emphasized too strongly that the last thing desired by either the
Axis Powers in Europe or by Japan in the Far East is prompt, warlike
action by the United States in either theater of operations.
3. An examination of the situation in Europe leads to the
conclusion that there is little that we can do now, immediately, to
help Britain that is not already being done. We have no trained army
to send to the assistance of England, nor will we have for at least
a year. We are now trying to increase the flow of materials to
England and to bolster the defense of England in every practicable
way and this aid will undoubtedly be increased. On the other hand,
there is little that Germany or Italy can do against us as long as
England continues in the war and her navy maintains control of the
The one danger to our
position lies in the possible early defeat of the British Empire
with the British Fleet falling intact into the hands of the Axis
Powers. The possibility of such an event occurring would be
materially lessened were we actually allied in war with the British
or at the very least were taking active measures to relieve the
pressure on Britain in other spheres of action. To sum up: the
threat to our security in the Atlantic remains small so long as the
British Fleet remains dominant in that ocean and friendly to the
4. In the Pacific, Japan by virtue of her alliance with
Germany and Italy is a definite threat to the security of the
British Empire and once the British Empire is gone the power of
Japan-Germany and Italy is to be directed against the United States.
A powerful land attack by Germany and Italy through the Balkans and
North Africa against the Suez Canal with a Japanese threat or attack
on Singapore would have very serious results for the British Empire.
Could Japan be diverted
or neutralized, the fruits of a successful attack on the Suez Canal
could not be as far reaching and beneficial to the Axis Powers as if
such a success was also accompanied by the virtual elimination of
British sea power from the Indian Ocean, thus opening up a European
supply route for Japan and a sea route for Eastern raw materials to
reach Germany and Italy. Japan must be diverted if the British and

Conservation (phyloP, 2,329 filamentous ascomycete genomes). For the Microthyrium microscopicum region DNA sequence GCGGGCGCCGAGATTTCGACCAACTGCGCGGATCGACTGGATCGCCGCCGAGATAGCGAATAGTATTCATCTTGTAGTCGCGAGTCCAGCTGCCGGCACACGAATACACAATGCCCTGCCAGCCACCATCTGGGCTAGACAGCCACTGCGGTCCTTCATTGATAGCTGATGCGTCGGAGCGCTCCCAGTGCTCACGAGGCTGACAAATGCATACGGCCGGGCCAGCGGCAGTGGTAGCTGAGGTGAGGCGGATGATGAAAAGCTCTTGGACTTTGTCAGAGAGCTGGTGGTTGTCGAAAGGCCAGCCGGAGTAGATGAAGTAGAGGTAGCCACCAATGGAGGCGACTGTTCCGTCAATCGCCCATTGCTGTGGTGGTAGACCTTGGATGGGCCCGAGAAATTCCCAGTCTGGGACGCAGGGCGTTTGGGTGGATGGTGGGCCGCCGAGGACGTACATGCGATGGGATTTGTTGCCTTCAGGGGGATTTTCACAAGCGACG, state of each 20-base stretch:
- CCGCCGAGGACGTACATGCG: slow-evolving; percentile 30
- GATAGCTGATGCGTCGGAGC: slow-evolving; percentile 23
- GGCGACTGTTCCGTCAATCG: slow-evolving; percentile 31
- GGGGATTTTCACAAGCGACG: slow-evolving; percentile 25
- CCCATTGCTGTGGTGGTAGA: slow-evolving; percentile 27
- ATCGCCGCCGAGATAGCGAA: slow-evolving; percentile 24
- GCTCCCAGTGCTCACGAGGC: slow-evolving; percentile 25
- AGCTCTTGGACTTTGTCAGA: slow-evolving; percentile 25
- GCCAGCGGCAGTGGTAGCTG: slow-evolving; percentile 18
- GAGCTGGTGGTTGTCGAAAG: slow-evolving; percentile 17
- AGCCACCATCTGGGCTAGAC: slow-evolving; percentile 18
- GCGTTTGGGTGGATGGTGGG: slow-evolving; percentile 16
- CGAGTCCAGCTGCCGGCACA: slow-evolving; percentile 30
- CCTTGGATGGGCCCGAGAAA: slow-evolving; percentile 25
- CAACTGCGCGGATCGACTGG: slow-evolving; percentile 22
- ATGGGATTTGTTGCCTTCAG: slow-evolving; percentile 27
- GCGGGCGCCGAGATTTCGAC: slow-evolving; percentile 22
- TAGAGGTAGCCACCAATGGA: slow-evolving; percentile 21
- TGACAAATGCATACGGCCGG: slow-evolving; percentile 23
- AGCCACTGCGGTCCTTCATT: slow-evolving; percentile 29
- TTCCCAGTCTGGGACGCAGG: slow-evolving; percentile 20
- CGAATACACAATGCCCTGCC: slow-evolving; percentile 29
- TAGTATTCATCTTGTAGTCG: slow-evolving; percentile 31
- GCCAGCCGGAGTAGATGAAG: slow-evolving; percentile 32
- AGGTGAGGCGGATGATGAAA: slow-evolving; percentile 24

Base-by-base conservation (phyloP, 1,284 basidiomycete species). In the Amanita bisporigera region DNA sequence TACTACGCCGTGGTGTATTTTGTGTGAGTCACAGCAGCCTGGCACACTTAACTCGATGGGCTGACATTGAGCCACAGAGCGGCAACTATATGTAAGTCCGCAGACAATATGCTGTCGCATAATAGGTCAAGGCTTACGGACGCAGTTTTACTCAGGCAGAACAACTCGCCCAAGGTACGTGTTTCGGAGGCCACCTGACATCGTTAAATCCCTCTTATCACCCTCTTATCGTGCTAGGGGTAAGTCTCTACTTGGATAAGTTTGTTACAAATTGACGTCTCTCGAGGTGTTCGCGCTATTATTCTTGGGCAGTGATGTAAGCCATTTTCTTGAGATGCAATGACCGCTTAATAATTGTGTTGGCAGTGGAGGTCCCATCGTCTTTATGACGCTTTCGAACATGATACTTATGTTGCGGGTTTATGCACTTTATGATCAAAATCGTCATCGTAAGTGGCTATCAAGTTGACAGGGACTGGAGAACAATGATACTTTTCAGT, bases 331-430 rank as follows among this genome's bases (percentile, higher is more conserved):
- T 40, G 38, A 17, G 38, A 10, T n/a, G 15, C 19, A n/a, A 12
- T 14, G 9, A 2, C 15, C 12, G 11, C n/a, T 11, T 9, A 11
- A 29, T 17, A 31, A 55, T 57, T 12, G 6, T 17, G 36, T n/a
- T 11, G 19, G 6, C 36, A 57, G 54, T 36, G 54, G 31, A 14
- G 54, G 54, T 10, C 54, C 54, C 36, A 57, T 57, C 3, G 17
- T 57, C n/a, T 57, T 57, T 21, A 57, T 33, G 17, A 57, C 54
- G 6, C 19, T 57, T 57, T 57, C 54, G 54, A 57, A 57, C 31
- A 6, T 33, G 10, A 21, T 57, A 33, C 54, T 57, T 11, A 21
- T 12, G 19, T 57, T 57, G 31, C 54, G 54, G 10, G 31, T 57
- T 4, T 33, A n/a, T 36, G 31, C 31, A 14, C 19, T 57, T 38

American blockade of Europe and possibly Japan (?) is to remain even
partially in effect.
5. While as pointed out in paragraph (3) there is little that
the United States can do to immediately retrieve the situation in
Europe, the United States is able to effectively nullify Japanese
aggressive action, and do it without lessening U.S. material
assistance to Great Britain.
6. An examination of Japan's present position as opposed to
the United States reveals a situation as follows:
1. Geographically strong position of Japanese Islands.
2. A highly centralized strong capable government.
3. Rigid control of economy on a war basis.
4. A people inured to hardship and war.
5. A powerful army.
6. A skillful Navy about 2/3 the strength of the U.S. Navy.
7. Some stocks of raw materials.
8. Weather until April rendering direct sea operations in the
vicinity of Japan difficult.
1. A million and a half men engaged in an exhausting war on the
2. Domestic economy and food supply severely straightened.
3. A serious lack of sources of raw materials for war. Notably
oil, iron and cotton.
4.Totally cut off from supplies from Europe.
5. Dependent upon distant overseas routes for essential
6. Incapable of increasing manufacture and supply of War
Materials without free access to U.S. or European markets.
7. Major cities and industrial centers extremely vulnerable to
7. In the Pacific
the United States possesses a very strong defensive position and a
Navy and Naval Air Force at present in that ocean capable of long
distance offensive operation. There are certain other factors which
at the present time are strongly in our favor, viz:
Islands still held by the United States.
possibly allied government in control of the Dutch East
hold Hong Kong and Singapore and are favorable to us.
Chinese armies are still in the field in China against
A small U.S.
Naval Force capable of seriously threatening Japan's